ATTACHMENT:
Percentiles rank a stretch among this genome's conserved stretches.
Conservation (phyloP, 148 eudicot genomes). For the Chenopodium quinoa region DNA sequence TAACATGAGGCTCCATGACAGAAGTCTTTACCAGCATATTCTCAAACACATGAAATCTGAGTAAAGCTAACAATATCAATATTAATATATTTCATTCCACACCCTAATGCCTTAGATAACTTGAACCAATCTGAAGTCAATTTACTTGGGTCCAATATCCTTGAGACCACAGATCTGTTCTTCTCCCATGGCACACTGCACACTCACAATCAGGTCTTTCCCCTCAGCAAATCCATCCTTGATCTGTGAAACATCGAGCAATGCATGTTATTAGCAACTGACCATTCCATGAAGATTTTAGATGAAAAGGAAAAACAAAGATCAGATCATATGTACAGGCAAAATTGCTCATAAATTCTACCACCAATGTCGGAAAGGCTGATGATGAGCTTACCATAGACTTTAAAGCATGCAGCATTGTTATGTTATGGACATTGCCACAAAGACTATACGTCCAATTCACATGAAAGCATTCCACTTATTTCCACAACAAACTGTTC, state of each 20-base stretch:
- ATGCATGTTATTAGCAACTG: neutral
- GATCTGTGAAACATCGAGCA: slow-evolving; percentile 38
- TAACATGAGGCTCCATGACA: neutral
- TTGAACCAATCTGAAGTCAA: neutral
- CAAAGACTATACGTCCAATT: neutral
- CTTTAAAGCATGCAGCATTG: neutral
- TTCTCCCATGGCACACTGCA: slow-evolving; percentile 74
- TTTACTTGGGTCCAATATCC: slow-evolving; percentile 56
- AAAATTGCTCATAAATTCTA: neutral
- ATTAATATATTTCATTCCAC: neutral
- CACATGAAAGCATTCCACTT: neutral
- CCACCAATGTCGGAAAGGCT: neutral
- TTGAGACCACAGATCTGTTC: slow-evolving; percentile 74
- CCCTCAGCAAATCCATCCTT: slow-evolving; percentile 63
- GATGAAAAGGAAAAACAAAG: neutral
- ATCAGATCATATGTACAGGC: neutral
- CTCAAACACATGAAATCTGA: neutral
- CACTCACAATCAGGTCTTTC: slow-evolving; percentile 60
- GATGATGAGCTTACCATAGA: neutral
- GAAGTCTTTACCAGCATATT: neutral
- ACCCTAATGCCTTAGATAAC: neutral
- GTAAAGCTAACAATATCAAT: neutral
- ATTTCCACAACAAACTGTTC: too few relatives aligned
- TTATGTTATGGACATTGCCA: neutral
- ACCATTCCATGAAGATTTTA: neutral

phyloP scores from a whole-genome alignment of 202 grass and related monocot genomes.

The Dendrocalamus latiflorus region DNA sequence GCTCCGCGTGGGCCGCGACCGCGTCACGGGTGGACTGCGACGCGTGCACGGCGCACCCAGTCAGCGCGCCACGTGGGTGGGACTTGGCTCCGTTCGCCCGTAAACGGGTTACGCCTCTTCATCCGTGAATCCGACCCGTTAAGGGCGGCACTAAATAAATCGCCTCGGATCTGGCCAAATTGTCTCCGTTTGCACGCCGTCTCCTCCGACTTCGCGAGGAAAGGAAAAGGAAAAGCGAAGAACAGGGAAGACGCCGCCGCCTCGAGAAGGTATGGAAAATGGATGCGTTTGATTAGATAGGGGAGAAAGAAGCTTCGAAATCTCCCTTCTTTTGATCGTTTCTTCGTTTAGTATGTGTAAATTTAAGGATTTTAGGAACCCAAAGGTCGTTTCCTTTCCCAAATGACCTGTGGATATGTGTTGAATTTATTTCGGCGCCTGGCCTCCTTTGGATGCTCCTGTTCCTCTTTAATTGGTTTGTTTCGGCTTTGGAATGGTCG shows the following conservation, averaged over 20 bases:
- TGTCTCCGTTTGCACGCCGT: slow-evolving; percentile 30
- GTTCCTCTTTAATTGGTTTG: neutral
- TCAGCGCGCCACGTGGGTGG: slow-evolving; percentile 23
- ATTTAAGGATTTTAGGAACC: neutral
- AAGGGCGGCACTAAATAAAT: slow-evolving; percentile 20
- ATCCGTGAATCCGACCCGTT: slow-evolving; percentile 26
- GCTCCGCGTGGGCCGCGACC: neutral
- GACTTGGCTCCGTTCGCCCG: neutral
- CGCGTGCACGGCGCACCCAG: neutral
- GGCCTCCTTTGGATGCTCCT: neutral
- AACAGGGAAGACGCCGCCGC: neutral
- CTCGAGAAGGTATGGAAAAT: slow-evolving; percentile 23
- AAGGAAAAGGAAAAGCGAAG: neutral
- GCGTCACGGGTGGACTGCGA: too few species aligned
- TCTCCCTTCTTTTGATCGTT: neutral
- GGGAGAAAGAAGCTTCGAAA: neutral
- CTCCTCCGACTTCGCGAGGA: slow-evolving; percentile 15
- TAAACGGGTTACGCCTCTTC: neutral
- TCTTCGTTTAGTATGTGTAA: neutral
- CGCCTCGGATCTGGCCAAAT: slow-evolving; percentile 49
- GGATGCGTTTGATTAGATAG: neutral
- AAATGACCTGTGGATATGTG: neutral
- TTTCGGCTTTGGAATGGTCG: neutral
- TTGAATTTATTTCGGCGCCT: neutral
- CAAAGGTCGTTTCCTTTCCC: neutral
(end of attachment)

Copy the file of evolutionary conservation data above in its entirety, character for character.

Percentiles rank a stretch among this genome's conserved stretches.
Conservation (phyloP, 148 eudicot genomes). For the Chenopodium quinoa region DNA sequence TAACATGAGGCTCCATGACAGAAGTCTTTACCAGCATATTCTCAAACACATGAAATCTGAGTAAAGCTAACAATATCAATATTAATATATTTCATTCCACACCCTAATGCCTTAGATAACTTGAACCAATCTGAAGTCAATTTACTTGGGTCCAATATCCTTGAGACCACAGATCTGTTCTTCTCCCATGGCACACTGCACACTCACAATCAGGTCTTTCCCCTCAGCAAATCCATCCTTGATCTGTGAAACATCGAGCAATGCATGTTATTAGCAACTGACCATTCCATGAAGATTTTAGATGAAAAGGAAAAACAAAGATCAGATCATATGTACAGGCAAAATTGCTCATAAATTCTACCACCAATGTCGGAAAGGCTGATGATGAGCTTACCATAGACTTTAAAGCATGCAGCATTGTTATGTTATGGACATTGCCACAAAGACTATACGTCCAATTCACATGAAAGCATTCCACTTATTTCCACAACAAACTGTTC, state of each 20-base stretch:
- ATGCATGTTATTAGCAACTG: neutral
- GATCTGTGAAACATCGAGCA: slow-evolving; percentile 38
- TAACATGAGGCTCCATGACA: neutral
- TTGAACCAATCTGAAGTCAA: neutral
- CAAAGACTATACGTCCAATT: neutral
- CTTTAAAGCATGCAGCATTG: neutral
- TTCTCCCATGGCACACTGCA: slow-evolving; percentile 74
- TTTACTTGGGTCCAATATCC: slow-evolving; percentile 56
- AAAATTGCTCATAAATTCTA: neutral
- ATTAATATATTTCATTCCAC: neutral
- CACATGAAAGCATTCCACTT: neutral
- CCACCAATGTCGGAAAGGCT: neutral
- TTGAGACCACAGATCTGTTC: slow-evolving; percentile 74
- CCCTCAGCAAATCCATCCTT: slow-evolving; percentile 63
- GATGAAAAGGAAAAACAAAG: neutral
- ATCAGATCATATGTACAGGC: neutral
- CTCAAACACATGAAATCTGA: neutral
- CACTCACAATCAGGTCTTTC: slow-evolving; percentile 60
- GATGATGAGCTTACCATAGA: neutral
- GAAGTCTTTACCAGCATATT: neutral
- ACCCTAATGCCTTAGATAAC: neutral
- GTAAAGCTAACAATATCAAT: neutral
- ATTTCCACAACAAACTGTTC: too few relatives aligned
- TTATGTTATGGACATTGCCA: neutral
- ACCATTCCATGAAGATTTTA: neutral

phyloP scores from a whole-genome alignment of 202 grass and related monocot genomes.

The Dendrocalamus latiflorus region DNA sequence GCTCCGCGTGGGCCGCGACCGCGTCACGGGTGGACTGCGACGCGTGCACGGCGCACCCAGTCAGCGCGCCACGTGGGTGGGACTTGGCTCCGTTCGCCCGTAAACGGGTTACGCCTCTTCATCCGTGAATCCGACCCGTTAAGGGCGGCACTAAATAAATCGCCTCGGATCTGGCCAAATTGTCTCCGTTTGCACGCCGTCTCCTCCGACTTCGCGAGGAAAGGAAAAGGAAAAGCGAAGAACAGGGAAGACGCCGCCGCCTCGAGAAGGTATGGAAAATGGATGCGTTTGATTAGATAGGGGAGAAAGAAGCTTCGAAATCTCCCTTCTTTTGATCGTTTCTTCGTTTAGTATGTGTAAATTTAAGGATTTTAGGAACCCAAAGGTCGTTTCCTTTCCCAAATGACCTGTGGATATGTGTTGAATTTATTTCGGCGCCTGGCCTCCTTTGGATGCTCCTGTTCCTCTTTAATTGGTTTGTTTCGGCTTTGGAATGGTCG shows the following conservation, averaged over 20 bases:
- TGTCTCCGTTTGCACGCCGT: slow-evolving; percentile 30
- GTTCCTCTTTAATTGGTTTG: neutral
- TCAGCGCGCCACGTGGGTGG: slow-evolving; percentile 23
- ATTTAAGGATTTTAGGAACC: neutral
- AAGGGCGGCACTAAATAAAT: slow-evolving; percentile 20
- ATCCGTGAATCCGACCCGTT: slow-evolving; percentile 26
- GCTCCGCGTGGGCCGCGACC: neutral
- GACTTGGCTCCGTTCGCCCG: neutral
- CGCGTGCACGGCGCACCCAG: neutral
- GGCCTCCTTTGGATGCTCCT: neutral
- AACAGGGAAGACGCCGCCGC: neutral
- CTCGAGAAGGTATGGAAAAT: slow-evolving; percentile 23
- AAGGAAAAGGAAAAGCGAAG: neutral
- GCGTCACGGGTGGACTGCGA: too few species aligned
- TCTCCCTTCTTTTGATCGTT: neutral
- GGGAGAAAGAAGCTTCGAAA: neutral
- CTCCTCCGACTTCGCGAGGA: slow-evolving; percentile 15
- TAAACGGGTTACGCCTCTTC: neutral
- TCTTCGTTTAGTATGTGTAA: neutral
- CGCCTCGGATCTGGCCAAAT: slow-evolving; percentile 49
- GGATGCGTTTGATTAGATAG: neutral
- AAATGACCTGTGGATATGTG: neutral
- TTTCGGCTTTGGAATGGTCG: neutral
- TTGAATTTATTTCGGCGCCT: neutral
- CAAAGGTCGTTTCCTTTCCC: neutral